As a fly angler I look forward to this time of the year, the annual hopper season. I’ve spent hours at the vise perfecting my flies in anticipation of the challenge of targeting those big Goulburn fish as they head up the smaller rivers chasing down a free feed. I’ve talked it up in this column for what feels like twelve months, and now…nothing!
That’s right, the rivers are quiet, there are no hoards of ’hoppers diving into the water with the plash of a size 11 boot. There seems to be no brown trout, eyes up and waiting for the plop of a tasty morsel…it just seems quiet. Blame it on the weather, the grass, the climate, the geological forces pulling from the centre of Earth opposing the internal harmonics of the grasshopper. I have no answers, I just know I’m a little disappointed.
Redfin have made a welcome appearance in Lake Eildon, with several anglers landing good fish on scrubworms and yabbies. For the first time this year I have reports reddies caught on bobbers working well.
Trout are still being caught on small deep diving lures trolled close to rockwalls. A good hint for those chasing golden perch and cod with bigger lures: if you’re having hits but not hook-ups, try dropping the size of the lure because trout may be the culprit.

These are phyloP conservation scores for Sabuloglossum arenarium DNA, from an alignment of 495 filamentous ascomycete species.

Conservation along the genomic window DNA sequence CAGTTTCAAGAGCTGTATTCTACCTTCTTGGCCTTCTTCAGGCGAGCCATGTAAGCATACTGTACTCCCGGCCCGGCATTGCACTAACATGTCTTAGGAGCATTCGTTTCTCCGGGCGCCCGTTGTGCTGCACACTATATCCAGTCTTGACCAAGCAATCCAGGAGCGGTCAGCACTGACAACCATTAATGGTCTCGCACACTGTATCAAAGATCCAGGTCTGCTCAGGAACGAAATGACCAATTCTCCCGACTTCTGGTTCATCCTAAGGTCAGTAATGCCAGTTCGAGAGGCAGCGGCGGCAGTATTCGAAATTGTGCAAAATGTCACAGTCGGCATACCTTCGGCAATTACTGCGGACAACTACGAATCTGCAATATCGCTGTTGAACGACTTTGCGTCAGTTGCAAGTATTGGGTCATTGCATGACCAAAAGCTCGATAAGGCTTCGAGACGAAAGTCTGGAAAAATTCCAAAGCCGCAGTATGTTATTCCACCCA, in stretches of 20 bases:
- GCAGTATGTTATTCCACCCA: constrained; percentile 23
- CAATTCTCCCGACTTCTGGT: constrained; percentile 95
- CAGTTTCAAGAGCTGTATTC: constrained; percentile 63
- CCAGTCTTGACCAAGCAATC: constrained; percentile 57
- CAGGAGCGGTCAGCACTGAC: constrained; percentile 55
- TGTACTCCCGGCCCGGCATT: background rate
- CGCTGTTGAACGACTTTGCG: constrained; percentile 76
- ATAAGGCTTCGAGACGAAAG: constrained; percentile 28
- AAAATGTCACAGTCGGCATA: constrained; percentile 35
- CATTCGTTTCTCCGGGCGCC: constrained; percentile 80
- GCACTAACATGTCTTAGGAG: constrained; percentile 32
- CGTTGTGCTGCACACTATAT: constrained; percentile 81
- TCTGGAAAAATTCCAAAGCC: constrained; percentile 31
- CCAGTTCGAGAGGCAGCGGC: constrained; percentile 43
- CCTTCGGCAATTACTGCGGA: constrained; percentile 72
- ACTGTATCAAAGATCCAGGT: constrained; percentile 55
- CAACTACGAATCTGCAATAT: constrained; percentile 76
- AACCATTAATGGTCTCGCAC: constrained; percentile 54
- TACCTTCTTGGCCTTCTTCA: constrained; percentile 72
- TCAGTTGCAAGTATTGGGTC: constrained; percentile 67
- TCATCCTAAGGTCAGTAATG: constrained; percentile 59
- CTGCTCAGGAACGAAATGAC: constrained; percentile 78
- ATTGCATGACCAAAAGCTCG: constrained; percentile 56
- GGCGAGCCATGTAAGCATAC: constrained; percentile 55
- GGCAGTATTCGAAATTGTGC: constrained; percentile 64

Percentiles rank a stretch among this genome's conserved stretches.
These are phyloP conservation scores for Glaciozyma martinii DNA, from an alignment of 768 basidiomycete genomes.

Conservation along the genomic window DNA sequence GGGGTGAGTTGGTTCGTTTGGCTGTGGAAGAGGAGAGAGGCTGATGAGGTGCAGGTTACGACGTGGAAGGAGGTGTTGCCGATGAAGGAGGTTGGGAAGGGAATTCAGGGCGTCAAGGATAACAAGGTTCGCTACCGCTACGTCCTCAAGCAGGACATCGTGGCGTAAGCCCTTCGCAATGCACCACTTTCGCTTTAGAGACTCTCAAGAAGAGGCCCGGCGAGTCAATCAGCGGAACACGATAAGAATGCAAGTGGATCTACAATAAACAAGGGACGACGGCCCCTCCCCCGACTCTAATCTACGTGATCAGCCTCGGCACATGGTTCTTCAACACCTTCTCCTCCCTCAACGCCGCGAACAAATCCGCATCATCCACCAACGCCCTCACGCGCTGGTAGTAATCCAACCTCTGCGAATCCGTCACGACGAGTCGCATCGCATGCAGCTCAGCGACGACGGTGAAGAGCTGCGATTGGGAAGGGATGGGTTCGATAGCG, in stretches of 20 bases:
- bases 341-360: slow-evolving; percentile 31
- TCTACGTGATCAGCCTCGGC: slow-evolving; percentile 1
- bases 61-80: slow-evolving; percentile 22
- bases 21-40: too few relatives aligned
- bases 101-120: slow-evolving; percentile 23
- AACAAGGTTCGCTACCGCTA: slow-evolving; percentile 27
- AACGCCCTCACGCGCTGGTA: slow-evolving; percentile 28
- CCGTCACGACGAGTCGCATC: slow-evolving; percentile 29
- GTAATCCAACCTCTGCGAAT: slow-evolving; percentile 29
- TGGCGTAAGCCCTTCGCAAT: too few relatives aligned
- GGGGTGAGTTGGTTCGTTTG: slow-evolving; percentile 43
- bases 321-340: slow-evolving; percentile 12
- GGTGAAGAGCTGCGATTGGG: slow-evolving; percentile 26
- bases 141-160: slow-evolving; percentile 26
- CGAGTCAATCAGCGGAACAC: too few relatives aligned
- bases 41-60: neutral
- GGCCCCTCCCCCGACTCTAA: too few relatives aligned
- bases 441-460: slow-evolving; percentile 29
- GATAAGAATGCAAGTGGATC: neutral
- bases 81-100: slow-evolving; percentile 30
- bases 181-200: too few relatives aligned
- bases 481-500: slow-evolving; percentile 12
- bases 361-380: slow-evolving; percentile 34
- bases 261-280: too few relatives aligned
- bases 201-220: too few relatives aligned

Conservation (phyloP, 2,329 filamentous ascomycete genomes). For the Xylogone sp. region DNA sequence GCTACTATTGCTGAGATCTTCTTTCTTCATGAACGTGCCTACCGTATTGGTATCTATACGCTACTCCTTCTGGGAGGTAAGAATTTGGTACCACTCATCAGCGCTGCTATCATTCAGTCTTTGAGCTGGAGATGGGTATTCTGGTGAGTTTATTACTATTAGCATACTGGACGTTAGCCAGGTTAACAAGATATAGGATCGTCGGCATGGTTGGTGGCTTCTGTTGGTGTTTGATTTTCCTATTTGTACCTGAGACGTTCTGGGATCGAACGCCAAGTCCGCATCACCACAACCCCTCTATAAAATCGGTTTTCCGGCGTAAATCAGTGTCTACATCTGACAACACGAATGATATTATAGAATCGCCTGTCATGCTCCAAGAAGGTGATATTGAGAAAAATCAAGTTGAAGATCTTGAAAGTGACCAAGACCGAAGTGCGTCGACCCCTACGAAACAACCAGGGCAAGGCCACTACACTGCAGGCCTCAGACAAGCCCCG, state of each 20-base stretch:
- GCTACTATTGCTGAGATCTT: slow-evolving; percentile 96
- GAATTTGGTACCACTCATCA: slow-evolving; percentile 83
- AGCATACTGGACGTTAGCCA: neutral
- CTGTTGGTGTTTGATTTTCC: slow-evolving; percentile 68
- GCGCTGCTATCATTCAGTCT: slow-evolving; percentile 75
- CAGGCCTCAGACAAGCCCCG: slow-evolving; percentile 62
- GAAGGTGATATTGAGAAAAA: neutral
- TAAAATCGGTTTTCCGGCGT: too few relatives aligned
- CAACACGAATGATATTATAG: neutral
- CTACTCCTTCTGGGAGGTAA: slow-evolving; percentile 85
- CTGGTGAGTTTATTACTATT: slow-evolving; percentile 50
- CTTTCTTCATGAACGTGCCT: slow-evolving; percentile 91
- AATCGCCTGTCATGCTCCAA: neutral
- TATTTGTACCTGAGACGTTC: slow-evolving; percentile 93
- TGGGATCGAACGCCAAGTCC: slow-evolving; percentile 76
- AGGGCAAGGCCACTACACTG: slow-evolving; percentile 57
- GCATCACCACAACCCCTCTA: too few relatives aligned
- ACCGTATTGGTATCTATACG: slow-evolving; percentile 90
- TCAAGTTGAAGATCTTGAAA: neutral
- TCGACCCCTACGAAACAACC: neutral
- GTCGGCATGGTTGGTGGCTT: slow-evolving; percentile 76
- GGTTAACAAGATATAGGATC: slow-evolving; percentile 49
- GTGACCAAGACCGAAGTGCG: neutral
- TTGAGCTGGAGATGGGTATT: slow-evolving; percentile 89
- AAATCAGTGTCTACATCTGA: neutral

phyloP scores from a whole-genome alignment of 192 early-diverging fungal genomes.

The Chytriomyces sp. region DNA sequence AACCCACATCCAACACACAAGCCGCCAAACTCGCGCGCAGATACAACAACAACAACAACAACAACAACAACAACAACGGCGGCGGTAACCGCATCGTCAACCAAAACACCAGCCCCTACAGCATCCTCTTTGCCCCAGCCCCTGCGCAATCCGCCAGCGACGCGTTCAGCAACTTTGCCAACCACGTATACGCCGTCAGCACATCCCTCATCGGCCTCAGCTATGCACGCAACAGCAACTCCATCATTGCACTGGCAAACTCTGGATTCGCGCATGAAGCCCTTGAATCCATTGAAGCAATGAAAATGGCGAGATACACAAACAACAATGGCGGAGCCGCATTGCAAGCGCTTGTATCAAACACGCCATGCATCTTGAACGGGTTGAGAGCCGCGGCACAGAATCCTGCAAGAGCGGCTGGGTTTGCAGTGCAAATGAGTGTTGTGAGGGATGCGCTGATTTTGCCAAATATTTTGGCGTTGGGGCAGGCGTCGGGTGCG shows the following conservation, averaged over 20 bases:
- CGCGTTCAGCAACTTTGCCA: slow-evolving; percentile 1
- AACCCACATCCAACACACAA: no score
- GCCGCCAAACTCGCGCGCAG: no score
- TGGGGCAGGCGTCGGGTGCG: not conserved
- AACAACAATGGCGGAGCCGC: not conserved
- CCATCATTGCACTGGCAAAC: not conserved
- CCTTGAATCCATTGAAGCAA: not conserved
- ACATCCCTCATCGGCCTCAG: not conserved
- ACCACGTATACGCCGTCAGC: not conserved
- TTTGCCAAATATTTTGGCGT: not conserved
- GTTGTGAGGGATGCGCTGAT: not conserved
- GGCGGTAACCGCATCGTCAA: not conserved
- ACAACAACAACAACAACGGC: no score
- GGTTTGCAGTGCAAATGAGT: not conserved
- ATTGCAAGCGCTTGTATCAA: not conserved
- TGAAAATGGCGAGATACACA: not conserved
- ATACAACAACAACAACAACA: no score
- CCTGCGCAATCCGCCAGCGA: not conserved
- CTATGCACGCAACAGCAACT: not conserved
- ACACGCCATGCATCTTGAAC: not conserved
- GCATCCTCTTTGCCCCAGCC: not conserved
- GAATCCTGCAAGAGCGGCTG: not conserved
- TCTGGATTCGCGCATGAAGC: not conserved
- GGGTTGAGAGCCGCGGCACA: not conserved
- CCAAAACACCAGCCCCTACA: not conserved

Despite the disappointing ’hopper season, let’s not dwell on it. Wipe your eyes and play on! The rain has kept the lake up and the river low. Lure casters are really taking advantage of the clear water and are nailing good fish throughout the system. Bait fishers have had success with scrubworms, especially after big downpours of rain. Fish the visible run-offs, even before the water clarity returns.
Flyfishers should try chasing down trout on bead head nymphs.
Local Alexandra angler, Mick, has done quite well casting winged lures. He has landed a few smaller fish over several sessions, but he also told me of a big one that got away. The increased tourist activity over the January long weekend ended with several fish of varying size landed on Powerbait and gents.Reads: 605